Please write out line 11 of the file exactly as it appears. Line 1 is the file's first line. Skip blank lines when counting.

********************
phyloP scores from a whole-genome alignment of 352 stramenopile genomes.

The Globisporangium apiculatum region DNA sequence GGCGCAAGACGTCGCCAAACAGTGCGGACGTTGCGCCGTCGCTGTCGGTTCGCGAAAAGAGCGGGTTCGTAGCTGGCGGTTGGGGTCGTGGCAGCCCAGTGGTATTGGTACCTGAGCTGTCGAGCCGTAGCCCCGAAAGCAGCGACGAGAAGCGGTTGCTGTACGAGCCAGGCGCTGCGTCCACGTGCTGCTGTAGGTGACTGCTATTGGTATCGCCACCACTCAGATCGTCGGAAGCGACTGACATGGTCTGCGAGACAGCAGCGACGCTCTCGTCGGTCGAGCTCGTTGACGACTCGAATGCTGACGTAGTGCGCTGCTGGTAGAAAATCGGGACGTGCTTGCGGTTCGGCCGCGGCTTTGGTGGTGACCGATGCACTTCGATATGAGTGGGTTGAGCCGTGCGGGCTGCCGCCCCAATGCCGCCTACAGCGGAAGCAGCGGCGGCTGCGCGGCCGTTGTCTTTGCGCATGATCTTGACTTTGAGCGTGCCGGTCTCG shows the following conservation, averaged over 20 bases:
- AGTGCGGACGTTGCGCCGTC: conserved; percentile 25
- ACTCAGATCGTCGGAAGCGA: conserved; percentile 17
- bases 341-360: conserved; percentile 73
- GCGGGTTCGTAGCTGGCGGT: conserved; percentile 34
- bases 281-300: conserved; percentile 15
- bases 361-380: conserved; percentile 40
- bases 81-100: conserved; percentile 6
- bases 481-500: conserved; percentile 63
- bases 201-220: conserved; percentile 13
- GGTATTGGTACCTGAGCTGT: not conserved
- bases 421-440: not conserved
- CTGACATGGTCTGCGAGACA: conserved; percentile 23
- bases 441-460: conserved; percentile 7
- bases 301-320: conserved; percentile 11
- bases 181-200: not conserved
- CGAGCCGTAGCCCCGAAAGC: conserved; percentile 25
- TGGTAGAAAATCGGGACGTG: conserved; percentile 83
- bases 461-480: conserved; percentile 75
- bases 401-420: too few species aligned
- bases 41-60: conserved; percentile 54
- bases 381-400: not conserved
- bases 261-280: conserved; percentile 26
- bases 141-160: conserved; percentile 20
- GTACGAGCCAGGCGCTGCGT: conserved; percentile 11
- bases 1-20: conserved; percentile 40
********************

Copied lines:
- bases 201-220: conserved; percentile 13